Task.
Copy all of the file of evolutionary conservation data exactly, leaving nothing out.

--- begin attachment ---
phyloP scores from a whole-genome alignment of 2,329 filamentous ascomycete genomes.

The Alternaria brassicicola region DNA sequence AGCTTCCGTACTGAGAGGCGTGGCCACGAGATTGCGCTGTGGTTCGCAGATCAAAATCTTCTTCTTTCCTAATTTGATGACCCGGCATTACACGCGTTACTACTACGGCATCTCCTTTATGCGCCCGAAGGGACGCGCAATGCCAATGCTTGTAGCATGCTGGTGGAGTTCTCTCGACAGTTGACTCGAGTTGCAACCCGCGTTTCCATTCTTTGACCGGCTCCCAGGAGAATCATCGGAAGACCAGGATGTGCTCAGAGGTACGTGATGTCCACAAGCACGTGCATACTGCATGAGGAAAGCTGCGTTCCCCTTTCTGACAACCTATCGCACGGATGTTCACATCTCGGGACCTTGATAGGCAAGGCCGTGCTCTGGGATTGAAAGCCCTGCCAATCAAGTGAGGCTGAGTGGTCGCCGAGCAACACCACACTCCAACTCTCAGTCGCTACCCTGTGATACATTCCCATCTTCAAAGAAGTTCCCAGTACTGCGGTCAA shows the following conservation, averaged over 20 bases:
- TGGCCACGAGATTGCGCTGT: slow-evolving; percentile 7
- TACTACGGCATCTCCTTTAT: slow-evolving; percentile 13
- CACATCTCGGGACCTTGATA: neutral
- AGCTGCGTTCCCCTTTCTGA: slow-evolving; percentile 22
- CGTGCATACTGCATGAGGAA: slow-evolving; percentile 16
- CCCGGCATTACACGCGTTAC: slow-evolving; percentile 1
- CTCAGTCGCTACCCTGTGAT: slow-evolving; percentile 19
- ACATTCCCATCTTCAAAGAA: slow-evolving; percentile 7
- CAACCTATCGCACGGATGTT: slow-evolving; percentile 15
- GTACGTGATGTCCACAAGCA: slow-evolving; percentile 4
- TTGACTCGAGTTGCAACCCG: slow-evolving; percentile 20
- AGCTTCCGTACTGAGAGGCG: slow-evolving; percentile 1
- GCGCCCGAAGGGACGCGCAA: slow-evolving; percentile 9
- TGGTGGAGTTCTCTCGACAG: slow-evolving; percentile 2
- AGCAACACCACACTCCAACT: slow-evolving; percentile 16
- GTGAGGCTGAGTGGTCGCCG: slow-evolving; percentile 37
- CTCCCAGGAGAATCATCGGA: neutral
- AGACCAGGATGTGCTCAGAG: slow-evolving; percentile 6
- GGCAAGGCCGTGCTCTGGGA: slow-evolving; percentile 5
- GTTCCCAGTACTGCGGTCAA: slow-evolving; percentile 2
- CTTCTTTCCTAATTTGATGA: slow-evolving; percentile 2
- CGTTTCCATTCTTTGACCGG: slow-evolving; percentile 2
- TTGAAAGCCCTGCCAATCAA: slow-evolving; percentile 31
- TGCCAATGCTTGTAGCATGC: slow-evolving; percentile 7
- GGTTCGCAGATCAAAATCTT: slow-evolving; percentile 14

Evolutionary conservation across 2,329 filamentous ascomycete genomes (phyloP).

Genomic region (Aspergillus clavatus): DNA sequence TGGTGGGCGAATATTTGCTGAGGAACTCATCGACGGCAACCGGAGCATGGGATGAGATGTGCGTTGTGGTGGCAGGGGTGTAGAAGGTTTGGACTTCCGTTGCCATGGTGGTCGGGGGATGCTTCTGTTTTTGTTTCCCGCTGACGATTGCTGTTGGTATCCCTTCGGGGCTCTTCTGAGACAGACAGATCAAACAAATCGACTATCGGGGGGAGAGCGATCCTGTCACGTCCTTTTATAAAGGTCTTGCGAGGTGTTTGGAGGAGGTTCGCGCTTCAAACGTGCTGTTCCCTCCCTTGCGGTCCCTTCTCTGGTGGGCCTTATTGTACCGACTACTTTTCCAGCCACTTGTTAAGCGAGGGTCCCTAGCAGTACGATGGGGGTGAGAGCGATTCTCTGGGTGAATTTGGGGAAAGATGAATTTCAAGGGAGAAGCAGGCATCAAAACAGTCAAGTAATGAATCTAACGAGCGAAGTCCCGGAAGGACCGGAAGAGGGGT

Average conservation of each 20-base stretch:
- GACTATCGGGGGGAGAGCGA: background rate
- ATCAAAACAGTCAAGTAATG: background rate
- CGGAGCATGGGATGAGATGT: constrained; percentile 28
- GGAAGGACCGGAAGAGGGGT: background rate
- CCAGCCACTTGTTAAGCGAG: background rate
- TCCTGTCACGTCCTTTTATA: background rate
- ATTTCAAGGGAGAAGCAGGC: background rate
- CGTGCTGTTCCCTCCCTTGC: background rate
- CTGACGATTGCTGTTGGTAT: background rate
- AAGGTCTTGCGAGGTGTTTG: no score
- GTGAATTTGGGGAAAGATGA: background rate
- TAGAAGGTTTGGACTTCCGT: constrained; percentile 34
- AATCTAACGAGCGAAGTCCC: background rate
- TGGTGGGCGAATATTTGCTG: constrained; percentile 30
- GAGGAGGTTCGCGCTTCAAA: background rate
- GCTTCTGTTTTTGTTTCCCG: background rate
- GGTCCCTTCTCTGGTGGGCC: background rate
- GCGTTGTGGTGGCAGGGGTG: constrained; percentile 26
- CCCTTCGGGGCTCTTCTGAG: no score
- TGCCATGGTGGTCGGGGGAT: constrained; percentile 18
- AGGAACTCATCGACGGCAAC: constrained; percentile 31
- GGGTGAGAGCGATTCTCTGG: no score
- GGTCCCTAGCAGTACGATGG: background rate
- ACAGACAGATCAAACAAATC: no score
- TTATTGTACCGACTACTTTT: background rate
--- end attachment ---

phyloP scores from a whole-genome alignment of 2,329 filamentous ascomycete genomes.

The Alternaria brassicicola region DNA sequence AGCTTCCGTACTGAGAGGCGTGGCCACGAGATTGCGCTGTGGTTCGCAGATCAAAATCTTCTTCTTTCCTAATTTGATGACCCGGCATTACACGCGTTACTACTACGGCATCTCCTTTATGCGCCCGAAGGGACGCGCAATGCCAATGCTTGTAGCATGCTGGTGGAGTTCTCTCGACAGTTGACTCGAGTTGCAACCCGCGTTTCCATTCTTTGACCGGCTCCCAGGAGAATCATCGGAAGACCAGGATGTGCTCAGAGGTACGTGATGTCCACAAGCACGTGCATACTGCATGAGGAAAGCTGCGTTCCCCTTTCTGACAACCTATCGCACGGATGTTCACATCTCGGGACCTTGATAGGCAAGGCCGTGCTCTGGGATTGAAAGCCCTGCCAATCAAGTGAGGCTGAGTGGTCGCCGAGCAACACCACACTCCAACTCTCAGTCGCTACCCTGTGATACATTCCCATCTTCAAAGAAGTTCCCAGTACTGCGGTCAA shows the following conservation, averaged over 20 bases:
- TGGCCACGAGATTGCGCTGT: slow-evolving; percentile 7
- TACTACGGCATCTCCTTTAT: slow-evolving; percentile 13
- CACATCTCGGGACCTTGATA: neutral
- AGCTGCGTTCCCCTTTCTGA: slow-evolving; percentile 22
- CGTGCATACTGCATGAGGAA: slow-evolving; percentile 16
- CCCGGCATTACACGCGTTAC: slow-evolving; percentile 1
- CTCAGTCGCTACCCTGTGAT: slow-evolving; percentile 19
- ACATTCCCATCTTCAAAGAA: slow-evolving; percentile 7
- CAACCTATCGCACGGATGTT: slow-evolving; percentile 15
- GTACGTGATGTCCACAAGCA: slow-evolving; percentile 4
- TTGACTCGAGTTGCAACCCG: slow-evolving; percentile 20
- AGCTTCCGTACTGAGAGGCG: slow-evolving; percentile 1
- GCGCCCGAAGGGACGCGCAA: slow-evolving; percentile 9
- TGGTGGAGTTCTCTCGACAG: slow-evolving; percentile 2
- AGCAACACCACACTCCAACT: slow-evolving; percentile 16
- GTGAGGCTGAGTGGTCGCCG: slow-evolving; percentile 37
- CTCCCAGGAGAATCATCGGA: neutral
- AGACCAGGATGTGCTCAGAG: slow-evolving; percentile 6
- GGCAAGGCCGTGCTCTGGGA: slow-evolving; percentile 5
- GTTCCCAGTACTGCGGTCAA: slow-evolving; percentile 2
- CTTCTTTCCTAATTTGATGA: slow-evolving; percentile 2
- CGTTTCCATTCTTTGACCGG: slow-evolving; percentile 2
- TTGAAAGCCCTGCCAATCAA: slow-evolving; percentile 31
- TGCCAATGCTTGTAGCATGC: slow-evolving; percentile 7
- GGTTCGCAGATCAAAATCTT: slow-evolving; percentile 14

Evolutionary conservation across 2,329 filamentous ascomycete genomes (phyloP).

Genomic region (Aspergillus clavatus): DNA sequence TGGTGGGCGAATATTTGCTGAGGAACTCATCGACGGCAACCGGAGCATGGGATGAGATGTGCGTTGTGGTGGCAGGGGTGTAGAAGGTTTGGACTTCCGTTGCCATGGTGGTCGGGGGATGCTTCTGTTTTTGTTTCCCGCTGACGATTGCTGTTGGTATCCCTTCGGGGCTCTTCTGAGACAGACAGATCAAACAAATCGACTATCGGGGGGAGAGCGATCCTGTCACGTCCTTTTATAAAGGTCTTGCGAGGTGTTTGGAGGAGGTTCGCGCTTCAAACGTGCTGTTCCCTCCCTTGCGGTCCCTTCTCTGGTGGGCCTTATTGTACCGACTACTTTTCCAGCCACTTGTTAAGCGAGGGTCCCTAGCAGTACGATGGGGGTGAGAGCGATTCTCTGGGTGAATTTGGGGAAAGATGAATTTCAAGGGAGAAGCAGGCATCAAAACAGTCAAGTAATGAATCTAACGAGCGAAGTCCCGGAAGGACCGGAAGAGGGGT

Average conservation of each 20-base stretch:
- GACTATCGGGGGGAGAGCGA: background rate
- ATCAAAACAGTCAAGTAATG: background rate
- CGGAGCATGGGATGAGATGT: constrained; percentile 28
- GGAAGGACCGGAAGAGGGGT: background rate
- CCAGCCACTTGTTAAGCGAG: background rate
- TCCTGTCACGTCCTTTTATA: background rate
- ATTTCAAGGGAGAAGCAGGC: background rate
- CGTGCTGTTCCCTCCCTTGC: background rate
- CTGACGATTGCTGTTGGTAT: background rate
- AAGGTCTTGCGAGGTGTTTG: no score
- GTGAATTTGGGGAAAGATGA: background rate
- TAGAAGGTTTGGACTTCCGT: constrained; percentile 34
- AATCTAACGAGCGAAGTCCC: background rate
- TGGTGGGCGAATATTTGCTG: constrained; percentile 30
- GAGGAGGTTCGCGCTTCAAA: background rate
- GCTTCTGTTTTTGTTTCCCG: background rate
- GGTCCCTTCTCTGGTGGGCC: background rate
- GCGTTGTGGTGGCAGGGGTG: constrained; percentile 26
- CCCTTCGGGGCTCTTCTGAG: no score
- TGCCATGGTGGTCGGGGGAT: constrained; percentile 18
- AGGAACTCATCGACGGCAAC: constrained; percentile 31
- GGGTGAGAGCGATTCTCTGG: no score
- GGTCCCTAGCAGTACGATGG: background rate
- ACAGACAGATCAAACAAATC: no score
- TTATTGTACCGACTACTTTT: background rate